Joseph Charles Doumba
|Joseph Charles Doumba|
|Secretary-General of Cameroon People's Democratic Movement|
10 March 1992 – 4 April 2007
|Succeeded by||Rene Sadi|
Joseph Charles Doumba (2 February 1936 – 5 March 2017) was a Cameroonian politician. First appointed to the government of Cameroon as Minister of Information and Culture in 1974, Doumba was Secretary-General of the Cameroon People's Democratic Movement (RDPC) from 1992 to 2007.
Doumba and RDPC Deputy Secretary-General Gregoire Owona had a poor relationship; by 2003 they had reportedly not been on speaking terms for years, and Biya was said to primarily work with Owona, while largely ignoring Doumba. Doumba's health was poor by that time, and he was often in France for medical treatment; he also faced discontent within the party due a perception that he was aloof from the party at the local level, and he was accused of ignoring the Central Committee. Rumors in May 2003 suggested that he had tried to resign but that Biya had refused to accept his resignation.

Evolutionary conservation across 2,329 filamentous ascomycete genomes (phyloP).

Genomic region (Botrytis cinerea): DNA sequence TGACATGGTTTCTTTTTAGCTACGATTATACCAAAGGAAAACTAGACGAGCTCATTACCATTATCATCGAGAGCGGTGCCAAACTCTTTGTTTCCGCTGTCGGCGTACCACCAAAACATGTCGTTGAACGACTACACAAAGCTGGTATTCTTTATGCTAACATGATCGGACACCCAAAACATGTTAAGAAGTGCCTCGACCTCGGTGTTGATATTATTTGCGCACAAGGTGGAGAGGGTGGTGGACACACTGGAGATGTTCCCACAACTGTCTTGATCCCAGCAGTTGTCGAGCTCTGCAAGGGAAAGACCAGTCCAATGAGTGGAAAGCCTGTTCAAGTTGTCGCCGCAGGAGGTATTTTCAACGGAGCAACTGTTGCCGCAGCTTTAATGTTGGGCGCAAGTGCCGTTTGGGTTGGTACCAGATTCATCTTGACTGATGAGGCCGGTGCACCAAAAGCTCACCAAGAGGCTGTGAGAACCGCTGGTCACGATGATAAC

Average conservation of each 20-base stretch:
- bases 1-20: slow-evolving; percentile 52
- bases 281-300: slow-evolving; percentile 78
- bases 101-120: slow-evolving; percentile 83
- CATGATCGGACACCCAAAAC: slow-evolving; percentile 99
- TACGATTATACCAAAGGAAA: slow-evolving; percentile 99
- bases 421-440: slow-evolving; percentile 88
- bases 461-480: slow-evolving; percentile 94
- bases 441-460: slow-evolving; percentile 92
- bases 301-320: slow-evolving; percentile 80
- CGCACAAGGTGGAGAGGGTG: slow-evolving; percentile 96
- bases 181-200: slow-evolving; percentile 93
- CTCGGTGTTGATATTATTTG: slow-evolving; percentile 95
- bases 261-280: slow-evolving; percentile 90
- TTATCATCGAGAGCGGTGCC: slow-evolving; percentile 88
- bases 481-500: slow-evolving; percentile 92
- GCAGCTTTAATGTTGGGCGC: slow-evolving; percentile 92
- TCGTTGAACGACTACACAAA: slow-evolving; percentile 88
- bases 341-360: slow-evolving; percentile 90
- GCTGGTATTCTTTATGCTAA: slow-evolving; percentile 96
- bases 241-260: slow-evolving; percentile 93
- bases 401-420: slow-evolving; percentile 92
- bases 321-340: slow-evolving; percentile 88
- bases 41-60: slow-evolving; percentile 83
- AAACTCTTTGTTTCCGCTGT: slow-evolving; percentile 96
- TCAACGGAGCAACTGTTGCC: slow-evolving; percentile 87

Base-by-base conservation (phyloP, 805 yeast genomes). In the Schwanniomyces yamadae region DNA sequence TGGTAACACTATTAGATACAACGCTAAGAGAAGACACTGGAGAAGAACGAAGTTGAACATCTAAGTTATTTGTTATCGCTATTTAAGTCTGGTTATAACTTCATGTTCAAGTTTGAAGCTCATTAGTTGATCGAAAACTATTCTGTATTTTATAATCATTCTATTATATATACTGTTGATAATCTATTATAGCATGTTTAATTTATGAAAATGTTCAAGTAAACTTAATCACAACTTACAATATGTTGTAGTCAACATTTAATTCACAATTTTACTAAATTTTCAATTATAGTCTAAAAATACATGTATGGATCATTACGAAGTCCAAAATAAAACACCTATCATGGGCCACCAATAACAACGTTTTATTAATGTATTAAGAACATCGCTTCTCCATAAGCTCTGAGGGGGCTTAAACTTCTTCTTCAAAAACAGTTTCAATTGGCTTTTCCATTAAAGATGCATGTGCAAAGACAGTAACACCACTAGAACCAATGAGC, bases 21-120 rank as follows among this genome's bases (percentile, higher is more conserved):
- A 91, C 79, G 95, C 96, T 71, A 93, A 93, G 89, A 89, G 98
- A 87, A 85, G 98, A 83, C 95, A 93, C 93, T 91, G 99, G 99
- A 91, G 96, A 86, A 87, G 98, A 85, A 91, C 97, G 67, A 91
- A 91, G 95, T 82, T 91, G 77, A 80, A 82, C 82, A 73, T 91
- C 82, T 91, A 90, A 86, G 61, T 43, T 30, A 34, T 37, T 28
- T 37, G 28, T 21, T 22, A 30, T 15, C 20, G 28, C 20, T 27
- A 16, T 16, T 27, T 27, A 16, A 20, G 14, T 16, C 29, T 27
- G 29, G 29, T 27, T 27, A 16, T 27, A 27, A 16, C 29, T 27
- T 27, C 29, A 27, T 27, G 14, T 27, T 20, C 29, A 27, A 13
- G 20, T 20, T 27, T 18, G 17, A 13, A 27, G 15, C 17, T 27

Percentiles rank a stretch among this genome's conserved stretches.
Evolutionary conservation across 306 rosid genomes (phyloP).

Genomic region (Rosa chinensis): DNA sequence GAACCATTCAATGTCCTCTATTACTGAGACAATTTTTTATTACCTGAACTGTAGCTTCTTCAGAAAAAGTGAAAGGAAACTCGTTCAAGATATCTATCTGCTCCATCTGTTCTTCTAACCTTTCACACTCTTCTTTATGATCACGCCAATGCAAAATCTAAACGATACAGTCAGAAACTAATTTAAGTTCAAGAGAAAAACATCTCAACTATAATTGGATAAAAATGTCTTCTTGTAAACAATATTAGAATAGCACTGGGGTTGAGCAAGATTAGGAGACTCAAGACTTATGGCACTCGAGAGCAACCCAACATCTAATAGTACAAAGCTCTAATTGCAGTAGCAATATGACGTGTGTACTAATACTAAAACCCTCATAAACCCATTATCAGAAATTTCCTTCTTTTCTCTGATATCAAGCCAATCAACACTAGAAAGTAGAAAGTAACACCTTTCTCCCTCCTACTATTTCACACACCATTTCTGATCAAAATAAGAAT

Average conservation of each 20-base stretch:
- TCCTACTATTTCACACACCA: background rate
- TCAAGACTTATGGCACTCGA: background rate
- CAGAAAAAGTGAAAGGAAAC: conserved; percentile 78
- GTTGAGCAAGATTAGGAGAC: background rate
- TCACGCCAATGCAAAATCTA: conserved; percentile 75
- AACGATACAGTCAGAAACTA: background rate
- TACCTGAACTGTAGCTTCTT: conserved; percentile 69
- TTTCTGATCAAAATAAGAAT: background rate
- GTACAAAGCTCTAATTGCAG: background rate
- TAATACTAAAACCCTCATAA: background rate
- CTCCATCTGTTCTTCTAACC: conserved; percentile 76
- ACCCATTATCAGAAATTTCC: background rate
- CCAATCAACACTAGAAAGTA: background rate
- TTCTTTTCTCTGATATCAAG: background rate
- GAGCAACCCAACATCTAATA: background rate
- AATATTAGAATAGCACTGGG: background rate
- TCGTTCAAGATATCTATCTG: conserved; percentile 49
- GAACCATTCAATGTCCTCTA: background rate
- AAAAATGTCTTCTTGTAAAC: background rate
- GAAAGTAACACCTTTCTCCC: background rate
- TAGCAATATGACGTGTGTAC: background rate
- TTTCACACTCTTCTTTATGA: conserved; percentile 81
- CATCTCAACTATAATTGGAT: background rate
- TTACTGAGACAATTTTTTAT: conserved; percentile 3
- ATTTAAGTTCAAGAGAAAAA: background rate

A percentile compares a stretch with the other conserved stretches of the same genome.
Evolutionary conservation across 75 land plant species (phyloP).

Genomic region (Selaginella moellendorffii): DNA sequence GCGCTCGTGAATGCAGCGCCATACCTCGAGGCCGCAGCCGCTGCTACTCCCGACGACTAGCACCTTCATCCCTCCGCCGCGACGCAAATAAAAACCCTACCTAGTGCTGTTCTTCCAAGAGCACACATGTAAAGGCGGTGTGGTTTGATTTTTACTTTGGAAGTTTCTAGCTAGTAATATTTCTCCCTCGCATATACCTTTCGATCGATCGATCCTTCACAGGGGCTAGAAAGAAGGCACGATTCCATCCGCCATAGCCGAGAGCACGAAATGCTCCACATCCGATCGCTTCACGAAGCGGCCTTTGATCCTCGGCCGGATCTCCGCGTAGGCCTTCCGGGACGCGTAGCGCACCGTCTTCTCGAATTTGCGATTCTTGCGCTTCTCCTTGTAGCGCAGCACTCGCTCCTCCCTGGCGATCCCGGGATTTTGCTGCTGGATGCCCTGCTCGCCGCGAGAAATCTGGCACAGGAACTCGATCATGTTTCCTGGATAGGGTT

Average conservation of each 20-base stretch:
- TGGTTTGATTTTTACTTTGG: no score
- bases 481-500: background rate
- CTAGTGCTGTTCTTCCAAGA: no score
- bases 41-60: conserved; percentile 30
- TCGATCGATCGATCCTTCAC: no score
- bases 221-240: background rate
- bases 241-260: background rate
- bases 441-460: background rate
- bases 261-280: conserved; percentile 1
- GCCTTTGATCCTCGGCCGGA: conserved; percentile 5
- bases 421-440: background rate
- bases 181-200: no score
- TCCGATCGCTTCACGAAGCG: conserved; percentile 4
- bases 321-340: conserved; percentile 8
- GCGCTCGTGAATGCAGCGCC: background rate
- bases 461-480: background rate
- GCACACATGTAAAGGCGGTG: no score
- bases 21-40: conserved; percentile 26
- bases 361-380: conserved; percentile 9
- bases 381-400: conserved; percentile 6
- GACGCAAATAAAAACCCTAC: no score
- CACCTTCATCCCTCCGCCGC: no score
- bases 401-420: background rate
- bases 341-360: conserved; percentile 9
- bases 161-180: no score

Doumba's poor health was highlighted by the visible difficulty he had in giving a speech at an RDPC extraordinary congress in July 2006. Due to the state of his health, party affairs were largely managed by Owona until Biya, in his capacity as National President of the RDPC, appointed Rene Sadi to succeed Doumba on 4 April 2007. On the same occasion, he appointed Doumba as Roving Ambassador at the Presidency.
- "Biographie de M. Joseph Charles Doumba" Archived 2006-01-17 at the Wayback Machine., Cameroon government website (in French).
- Romulus Dorval Kuessie (6 March 2017). "Cameroun : Joseph Charles Doumba n'est plus" (in French). 237 Online. Retrieved 28 March 2017.
- "L'ère de la concurrence", RDPC website (in French).
- Junior Binyam, "Rdpc : Biya offre le repos à Doumba", Mutations, 5 April 2007 (in French).
- Asong Ndifor, "CPDM in crisis: Has Charles Doumba resigned ?", The Herald (Cameroon), 25 May 2003.
- Kini Nsom, "Biya Overhauls CPDM Machinery, Appoints New SG", The Post (Cameroon), 10 April 2007.
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